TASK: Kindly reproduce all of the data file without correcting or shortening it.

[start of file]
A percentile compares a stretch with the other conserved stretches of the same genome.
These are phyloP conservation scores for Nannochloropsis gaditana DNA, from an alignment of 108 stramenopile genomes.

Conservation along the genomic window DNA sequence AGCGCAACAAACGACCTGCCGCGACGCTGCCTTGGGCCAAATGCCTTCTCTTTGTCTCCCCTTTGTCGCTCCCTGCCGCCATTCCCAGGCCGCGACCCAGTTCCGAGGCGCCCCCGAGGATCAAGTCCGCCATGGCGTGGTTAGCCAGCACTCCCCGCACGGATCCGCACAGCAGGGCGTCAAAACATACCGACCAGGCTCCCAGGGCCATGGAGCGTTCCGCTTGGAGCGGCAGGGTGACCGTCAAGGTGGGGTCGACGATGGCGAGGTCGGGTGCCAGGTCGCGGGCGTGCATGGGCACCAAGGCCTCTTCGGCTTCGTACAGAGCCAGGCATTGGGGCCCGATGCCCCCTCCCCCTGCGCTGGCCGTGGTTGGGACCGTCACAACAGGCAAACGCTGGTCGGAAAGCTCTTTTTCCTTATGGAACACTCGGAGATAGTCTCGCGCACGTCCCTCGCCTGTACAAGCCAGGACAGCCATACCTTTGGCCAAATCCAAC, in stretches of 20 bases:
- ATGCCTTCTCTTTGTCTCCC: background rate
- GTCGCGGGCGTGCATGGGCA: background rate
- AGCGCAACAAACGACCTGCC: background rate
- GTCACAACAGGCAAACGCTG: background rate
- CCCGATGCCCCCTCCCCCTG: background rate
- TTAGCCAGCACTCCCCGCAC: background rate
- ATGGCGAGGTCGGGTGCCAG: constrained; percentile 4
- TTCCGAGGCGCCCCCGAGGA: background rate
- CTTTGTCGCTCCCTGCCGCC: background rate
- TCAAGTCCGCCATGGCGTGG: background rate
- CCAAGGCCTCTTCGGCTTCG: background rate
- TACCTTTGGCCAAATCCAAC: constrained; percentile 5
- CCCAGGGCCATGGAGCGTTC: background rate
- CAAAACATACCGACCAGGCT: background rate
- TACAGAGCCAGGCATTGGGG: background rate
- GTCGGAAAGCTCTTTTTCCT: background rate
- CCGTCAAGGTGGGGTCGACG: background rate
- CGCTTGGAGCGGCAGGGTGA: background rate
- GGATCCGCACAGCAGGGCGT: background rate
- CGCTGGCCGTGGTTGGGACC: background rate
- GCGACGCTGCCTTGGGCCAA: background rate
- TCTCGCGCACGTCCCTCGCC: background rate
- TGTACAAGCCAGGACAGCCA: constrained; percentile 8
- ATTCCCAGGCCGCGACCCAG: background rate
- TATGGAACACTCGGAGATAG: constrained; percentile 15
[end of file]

A percentile compares a stretch with the other conserved stretches of the same genome.
These are phyloP conservation scores for Nannochloropsis gaditana DNA, from an alignment of 108 stramenopile genomes.

Conservation along the genomic window DNA sequence AGCGCAACAAACGACCTGCCGCGACGCTGCCTTGGGCCAAATGCCTTCTCTTTGTCTCCCCTTTGTCGCTCCCTGCCGCCATTCCCAGGCCGCGACCCAGTTCCGAGGCGCCCCCGAGGATCAAGTCCGCCATGGCGTGGTTAGCCAGCACTCCCCGCACGGATCCGCACAGCAGGGCGTCAAAACATACCGACCAGGCTCCCAGGGCCATGGAGCGTTCCGCTTGGAGCGGCAGGGTGACCGTCAAGGTGGGGTCGACGATGGCGAGGTCGGGTGCCAGGTCGCGGGCGTGCATGGGCACCAAGGCCTCTTCGGCTTCGTACAGAGCCAGGCATTGGGGCCCGATGCCCCCTCCCCCTGCGCTGGCCGTGGTTGGGACCGTCACAACAGGCAAACGCTGGTCGGAAAGCTCTTTTTCCTTATGGAACACTCGGAGATAGTCTCGCGCACGTCCCTCGCCTGTACAAGCCAGGACAGCCATACCTTTGGCCAAATCCAAC, in stretches of 20 bases:
- ATGCCTTCTCTTTGTCTCCC: background rate
- GTCGCGGGCGTGCATGGGCA: background rate
- AGCGCAACAAACGACCTGCC: background rate
- GTCACAACAGGCAAACGCTG: background rate
- CCCGATGCCCCCTCCCCCTG: background rate
- TTAGCCAGCACTCCCCGCAC: background rate
- ATGGCGAGGTCGGGTGCCAG: constrained; percentile 4
- TTCCGAGGCGCCCCCGAGGA: background rate
- CTTTGTCGCTCCCTGCCGCC: background rate
- TCAAGTCCGCCATGGCGTGG: background rate
- CCAAGGCCTCTTCGGCTTCG: background rate
- TACCTTTGGCCAAATCCAAC: constrained; percentile 5
- CCCAGGGCCATGGAGCGTTC: background rate
- CAAAACATACCGACCAGGCT: background rate
- TACAGAGCCAGGCATTGGGG: background rate
- GTCGGAAAGCTCTTTTTCCT: background rate
- CCGTCAAGGTGGGGTCGACG: background rate
- CGCTTGGAGCGGCAGGGTGA: background rate
- GGATCCGCACAGCAGGGCGT: background rate
- CGCTGGCCGTGGTTGGGACC: background rate
- GCGACGCTGCCTTGGGCCAA: background rate
- TCTCGCGCACGTCCCTCGCC: background rate
- TGTACAAGCCAGGACAGCCA: constrained; percentile 8
- ATTCCCAGGCCGCGACCCAG: background rate
- TATGGAACACTCGGAGATAG: constrained; percentile 15